Verbosity Check Style

Mark Bottjer mark_bottjer at hotmail.com
Fri Aug 13 01:47:51 CEST 2004


Dan Sommers wrote:
> On Thu, 12 Aug 2004 11:23:49 -0400, <brianc at temple.edu> wrote:
>>I would like to get people's views on the best way to implement
>>verbosity (or any command-line option) into python scripts.
> 
> Use the logging module (new in 2.3).  I think that verbosity equates to
> the INFO level.

Not always. Many programs have multiple levels of informative verbosity, 
where each level exposes "more" information. Of course, the additional 
information can be viewed as DEBUG, but there can be multiple levels of 
that, too.

Even if you want more than one level of verbosity, you can still use the 
logging module (or any other facility, for that matter). I use a Verbose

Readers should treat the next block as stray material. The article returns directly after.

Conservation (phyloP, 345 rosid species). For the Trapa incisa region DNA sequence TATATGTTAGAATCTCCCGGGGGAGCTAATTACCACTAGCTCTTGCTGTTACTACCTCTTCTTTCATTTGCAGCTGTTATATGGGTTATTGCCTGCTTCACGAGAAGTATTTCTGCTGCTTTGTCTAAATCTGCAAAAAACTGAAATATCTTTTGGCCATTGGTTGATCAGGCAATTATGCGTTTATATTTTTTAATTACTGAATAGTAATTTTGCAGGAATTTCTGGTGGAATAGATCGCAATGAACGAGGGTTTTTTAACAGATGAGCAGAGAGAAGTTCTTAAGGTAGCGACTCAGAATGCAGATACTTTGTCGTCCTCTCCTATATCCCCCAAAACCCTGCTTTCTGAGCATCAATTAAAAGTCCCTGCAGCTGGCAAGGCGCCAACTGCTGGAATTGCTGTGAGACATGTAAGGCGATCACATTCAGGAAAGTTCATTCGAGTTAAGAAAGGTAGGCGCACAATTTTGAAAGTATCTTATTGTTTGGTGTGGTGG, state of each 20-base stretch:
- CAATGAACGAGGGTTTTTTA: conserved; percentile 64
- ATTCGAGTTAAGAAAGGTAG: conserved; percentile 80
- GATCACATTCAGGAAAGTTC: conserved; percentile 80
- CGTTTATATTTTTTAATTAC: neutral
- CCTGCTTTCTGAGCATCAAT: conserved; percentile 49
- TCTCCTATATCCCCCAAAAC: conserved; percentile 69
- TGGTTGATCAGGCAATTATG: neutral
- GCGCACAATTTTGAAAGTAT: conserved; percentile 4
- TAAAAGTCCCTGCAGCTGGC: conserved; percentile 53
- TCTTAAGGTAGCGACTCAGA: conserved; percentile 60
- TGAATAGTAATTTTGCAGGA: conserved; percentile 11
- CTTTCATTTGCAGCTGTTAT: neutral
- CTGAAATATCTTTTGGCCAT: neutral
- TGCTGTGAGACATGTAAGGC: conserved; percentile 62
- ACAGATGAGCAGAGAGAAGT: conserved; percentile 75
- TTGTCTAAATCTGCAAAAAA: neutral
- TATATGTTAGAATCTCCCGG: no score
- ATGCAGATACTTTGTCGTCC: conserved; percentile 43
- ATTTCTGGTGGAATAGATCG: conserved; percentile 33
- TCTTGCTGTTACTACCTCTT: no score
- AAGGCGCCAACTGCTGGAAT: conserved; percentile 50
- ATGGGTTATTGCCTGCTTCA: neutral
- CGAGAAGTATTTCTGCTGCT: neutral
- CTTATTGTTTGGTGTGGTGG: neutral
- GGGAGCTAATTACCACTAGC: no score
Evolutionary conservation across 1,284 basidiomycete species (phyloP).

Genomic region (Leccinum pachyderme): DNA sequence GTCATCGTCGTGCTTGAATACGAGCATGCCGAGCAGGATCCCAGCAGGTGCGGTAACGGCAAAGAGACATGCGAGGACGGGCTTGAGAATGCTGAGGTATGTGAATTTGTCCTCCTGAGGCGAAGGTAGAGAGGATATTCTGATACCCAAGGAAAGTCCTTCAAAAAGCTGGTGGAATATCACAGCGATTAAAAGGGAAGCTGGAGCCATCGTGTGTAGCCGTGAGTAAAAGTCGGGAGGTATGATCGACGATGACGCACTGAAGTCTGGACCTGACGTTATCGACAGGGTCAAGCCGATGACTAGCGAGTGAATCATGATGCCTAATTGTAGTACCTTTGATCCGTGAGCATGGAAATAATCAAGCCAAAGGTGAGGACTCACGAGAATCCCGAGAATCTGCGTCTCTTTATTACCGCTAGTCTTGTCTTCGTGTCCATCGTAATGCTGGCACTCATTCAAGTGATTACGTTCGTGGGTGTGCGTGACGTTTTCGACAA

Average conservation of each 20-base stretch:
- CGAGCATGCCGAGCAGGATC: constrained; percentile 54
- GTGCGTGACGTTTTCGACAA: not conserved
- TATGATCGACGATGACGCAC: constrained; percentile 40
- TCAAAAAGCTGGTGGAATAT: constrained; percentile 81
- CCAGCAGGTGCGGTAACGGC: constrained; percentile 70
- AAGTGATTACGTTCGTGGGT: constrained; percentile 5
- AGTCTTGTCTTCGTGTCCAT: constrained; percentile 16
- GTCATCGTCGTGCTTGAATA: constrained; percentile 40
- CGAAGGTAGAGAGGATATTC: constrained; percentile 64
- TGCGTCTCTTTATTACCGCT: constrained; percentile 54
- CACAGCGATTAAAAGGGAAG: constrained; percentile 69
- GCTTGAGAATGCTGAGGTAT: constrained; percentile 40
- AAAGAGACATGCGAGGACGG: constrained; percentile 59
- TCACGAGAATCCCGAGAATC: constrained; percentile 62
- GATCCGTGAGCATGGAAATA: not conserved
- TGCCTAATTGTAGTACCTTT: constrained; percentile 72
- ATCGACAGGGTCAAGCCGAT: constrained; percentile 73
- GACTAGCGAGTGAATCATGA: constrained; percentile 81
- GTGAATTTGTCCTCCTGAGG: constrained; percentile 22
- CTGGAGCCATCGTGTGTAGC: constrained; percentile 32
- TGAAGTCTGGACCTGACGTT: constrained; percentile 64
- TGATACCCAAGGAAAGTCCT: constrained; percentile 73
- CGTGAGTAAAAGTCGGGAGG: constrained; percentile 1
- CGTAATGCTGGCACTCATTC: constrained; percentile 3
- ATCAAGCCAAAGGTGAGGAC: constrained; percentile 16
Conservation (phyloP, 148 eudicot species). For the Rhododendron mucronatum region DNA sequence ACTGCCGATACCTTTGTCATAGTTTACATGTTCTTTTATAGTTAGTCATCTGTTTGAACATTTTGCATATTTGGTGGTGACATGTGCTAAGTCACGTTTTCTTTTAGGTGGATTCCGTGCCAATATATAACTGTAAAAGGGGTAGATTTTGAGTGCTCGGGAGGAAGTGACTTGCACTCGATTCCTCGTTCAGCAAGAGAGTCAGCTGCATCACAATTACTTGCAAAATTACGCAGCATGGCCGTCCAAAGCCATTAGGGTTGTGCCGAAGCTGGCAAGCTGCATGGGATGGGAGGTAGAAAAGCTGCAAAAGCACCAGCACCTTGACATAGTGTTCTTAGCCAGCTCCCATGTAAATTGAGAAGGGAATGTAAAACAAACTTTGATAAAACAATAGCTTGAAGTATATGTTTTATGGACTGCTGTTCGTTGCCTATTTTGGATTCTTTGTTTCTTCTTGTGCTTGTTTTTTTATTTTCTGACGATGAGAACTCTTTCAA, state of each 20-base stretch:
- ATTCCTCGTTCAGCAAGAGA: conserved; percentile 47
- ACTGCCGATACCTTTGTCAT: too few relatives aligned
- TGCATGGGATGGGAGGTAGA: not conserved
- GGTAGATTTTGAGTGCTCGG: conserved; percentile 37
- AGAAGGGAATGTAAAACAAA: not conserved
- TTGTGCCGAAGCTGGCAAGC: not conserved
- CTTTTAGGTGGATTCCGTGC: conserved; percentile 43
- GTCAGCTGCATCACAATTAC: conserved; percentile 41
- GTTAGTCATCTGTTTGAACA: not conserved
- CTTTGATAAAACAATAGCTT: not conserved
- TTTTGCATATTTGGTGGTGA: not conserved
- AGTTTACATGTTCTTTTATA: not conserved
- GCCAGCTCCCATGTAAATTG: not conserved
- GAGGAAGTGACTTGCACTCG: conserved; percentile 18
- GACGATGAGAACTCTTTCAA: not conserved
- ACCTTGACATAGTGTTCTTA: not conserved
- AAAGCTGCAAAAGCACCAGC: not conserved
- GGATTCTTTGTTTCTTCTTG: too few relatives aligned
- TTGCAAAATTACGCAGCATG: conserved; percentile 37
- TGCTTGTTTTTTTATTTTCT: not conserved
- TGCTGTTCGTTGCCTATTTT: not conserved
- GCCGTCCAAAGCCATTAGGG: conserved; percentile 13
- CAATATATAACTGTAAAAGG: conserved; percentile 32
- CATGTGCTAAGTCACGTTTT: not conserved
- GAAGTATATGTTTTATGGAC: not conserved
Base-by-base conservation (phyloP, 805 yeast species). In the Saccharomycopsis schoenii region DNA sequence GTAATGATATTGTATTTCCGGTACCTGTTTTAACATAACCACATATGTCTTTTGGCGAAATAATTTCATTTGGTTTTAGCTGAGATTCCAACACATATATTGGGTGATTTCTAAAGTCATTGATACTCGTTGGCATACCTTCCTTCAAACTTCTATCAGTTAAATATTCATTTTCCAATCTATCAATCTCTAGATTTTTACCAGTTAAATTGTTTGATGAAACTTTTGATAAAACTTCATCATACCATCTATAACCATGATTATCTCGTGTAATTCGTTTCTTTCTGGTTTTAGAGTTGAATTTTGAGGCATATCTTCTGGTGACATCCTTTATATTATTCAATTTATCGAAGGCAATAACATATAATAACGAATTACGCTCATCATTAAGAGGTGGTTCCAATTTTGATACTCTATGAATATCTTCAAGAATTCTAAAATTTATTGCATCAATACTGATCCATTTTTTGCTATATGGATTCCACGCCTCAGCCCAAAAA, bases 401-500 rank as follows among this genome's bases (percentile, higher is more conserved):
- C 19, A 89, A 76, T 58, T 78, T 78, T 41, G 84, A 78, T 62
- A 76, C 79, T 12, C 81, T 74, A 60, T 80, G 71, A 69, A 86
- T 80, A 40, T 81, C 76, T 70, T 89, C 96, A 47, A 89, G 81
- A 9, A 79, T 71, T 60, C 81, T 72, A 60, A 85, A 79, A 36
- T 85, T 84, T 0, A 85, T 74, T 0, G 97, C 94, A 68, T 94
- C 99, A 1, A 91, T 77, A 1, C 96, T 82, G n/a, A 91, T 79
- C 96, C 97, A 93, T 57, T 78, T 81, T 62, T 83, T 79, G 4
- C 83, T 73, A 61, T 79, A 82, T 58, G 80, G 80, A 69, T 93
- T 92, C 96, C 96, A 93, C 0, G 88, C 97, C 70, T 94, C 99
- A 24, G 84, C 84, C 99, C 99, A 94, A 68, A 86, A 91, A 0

class, which I pass an instance of to anything in my code which wants to 
log something. A simplified version would be:

class Verbose:
   import sys as __sys
   def __init__(self, verbosity = 0, log = __sys.stderr):
     self.__vebosity = verbosity
     self.__log = log
   def __call__(self, verbosity, msg):
     if verbosity >= self.__verbosity:
       print >>self.__log, '*' * verbosity, msg

if __name__ == '__main__':
   # Test
   import sys
   verbose = Verbose(4, sys.stdout)
   verbose(1, "Level one message.")
   verbose(3, "Level three message.")
   verbose(5, "Level five message.")

Which gives the following output when imported:

* Level one message.
*** Level three message.

The nice thing here is that, once you've got it in a class, you can 
subclass it. This allows you to add helper methods to make logging 
certain types of information easier, or to support different types of 
logger. You can even use it to switch at runtime between using the 
logger module, dumping straight to a stream, or both.

I find it to be quite flexible.

   -- Mark



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